Clemency pleas likely to fall on deaf ears

Mark Baker
Sydney Morning Herald
22 March 2004

Most Friday mornings a brutal and archaic ritual is performed in the dank recesses of Changi Prison. Moments before dawn, the convict is led from the solitary confinement cells on death row. A hood is placed over the head and a rope, already cut according to the prisoner’s weight, is looped around the neck.

The preparations complete, a trapdoor is sprung and another condemned man – or woman – is propelled to oblivion.

In the past decade more than 400 prisoners in Singapore have received what most developed nations deem a cruel, inhuman punishment under the Universal Declaration of Human Rights.

Within weeks, a former Melbourne salesman, Nguyen Tuong Van, 23, is likely to be added to this toll, after he was convicted of drug trafficking and sentenced to death by the Singapore High Court. Nguyen was not a drug addict, a seasoned criminal or even a person seeking to enter Singapore with contraband.

He was arrested in transit at Changi Airport on December 12, 2002, from Cambodia. As he prepared to board a flight to Melbourne, security guards found a package strapped to his back and another in his hand luggage that were later alleged to contain 396 grams of heroin.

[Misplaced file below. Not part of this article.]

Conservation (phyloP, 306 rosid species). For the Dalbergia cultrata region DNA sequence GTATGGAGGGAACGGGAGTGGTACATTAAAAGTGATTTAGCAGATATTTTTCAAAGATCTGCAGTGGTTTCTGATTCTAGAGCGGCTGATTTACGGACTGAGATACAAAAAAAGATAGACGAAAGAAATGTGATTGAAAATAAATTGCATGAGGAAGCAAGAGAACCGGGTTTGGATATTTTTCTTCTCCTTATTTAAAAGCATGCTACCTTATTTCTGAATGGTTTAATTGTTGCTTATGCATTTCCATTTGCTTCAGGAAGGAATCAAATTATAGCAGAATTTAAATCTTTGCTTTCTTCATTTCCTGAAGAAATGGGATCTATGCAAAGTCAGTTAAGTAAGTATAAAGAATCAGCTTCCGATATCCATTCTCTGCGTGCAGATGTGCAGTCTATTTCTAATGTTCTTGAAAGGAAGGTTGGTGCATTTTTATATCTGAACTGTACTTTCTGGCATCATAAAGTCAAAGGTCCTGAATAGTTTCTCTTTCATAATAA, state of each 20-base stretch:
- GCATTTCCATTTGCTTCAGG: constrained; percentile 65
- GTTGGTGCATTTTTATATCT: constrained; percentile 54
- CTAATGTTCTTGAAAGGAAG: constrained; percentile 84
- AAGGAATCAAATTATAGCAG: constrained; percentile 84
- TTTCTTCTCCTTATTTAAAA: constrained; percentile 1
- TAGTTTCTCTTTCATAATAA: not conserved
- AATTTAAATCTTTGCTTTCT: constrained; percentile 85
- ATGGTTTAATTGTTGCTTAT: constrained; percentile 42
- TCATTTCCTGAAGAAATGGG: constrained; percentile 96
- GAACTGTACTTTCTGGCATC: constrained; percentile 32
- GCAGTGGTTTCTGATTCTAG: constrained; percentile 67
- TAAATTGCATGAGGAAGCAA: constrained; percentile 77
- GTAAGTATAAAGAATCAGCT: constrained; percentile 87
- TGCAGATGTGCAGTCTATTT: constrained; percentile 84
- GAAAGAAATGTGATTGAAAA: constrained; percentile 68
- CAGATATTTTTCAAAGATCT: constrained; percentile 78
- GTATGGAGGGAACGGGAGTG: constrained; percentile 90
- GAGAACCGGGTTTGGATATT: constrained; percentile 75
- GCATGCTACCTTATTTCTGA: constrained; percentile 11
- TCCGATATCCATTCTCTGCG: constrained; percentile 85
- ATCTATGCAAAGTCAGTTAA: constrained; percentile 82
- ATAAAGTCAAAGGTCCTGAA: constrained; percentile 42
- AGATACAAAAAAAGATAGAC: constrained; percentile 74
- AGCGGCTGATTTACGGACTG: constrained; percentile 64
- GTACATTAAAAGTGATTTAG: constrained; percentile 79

The court was told that Nguyen had been lured by a Sydney-based syndicate into making a drug run to repay debts accrued by his twin brother. Under Singapore law anyone caught with 15 grams or more of heroin is deemed a drug trafficker and the mandatory penalty is death.

Nguyen’s chances of survival now hinge on either an appeal to Singapore’s Supreme Court, or a plea for clemency to President S. R.Nathan. Chief Justice Yong Pung How is notoriously uncompromising in drug appeal cases, and pleas for presidential clemency rarely succeed.

There is little reason to believe that calls by the Foreign Minister, Alexander Downer, to stop the hanging of Nguyen will get a sympathetic hearing.

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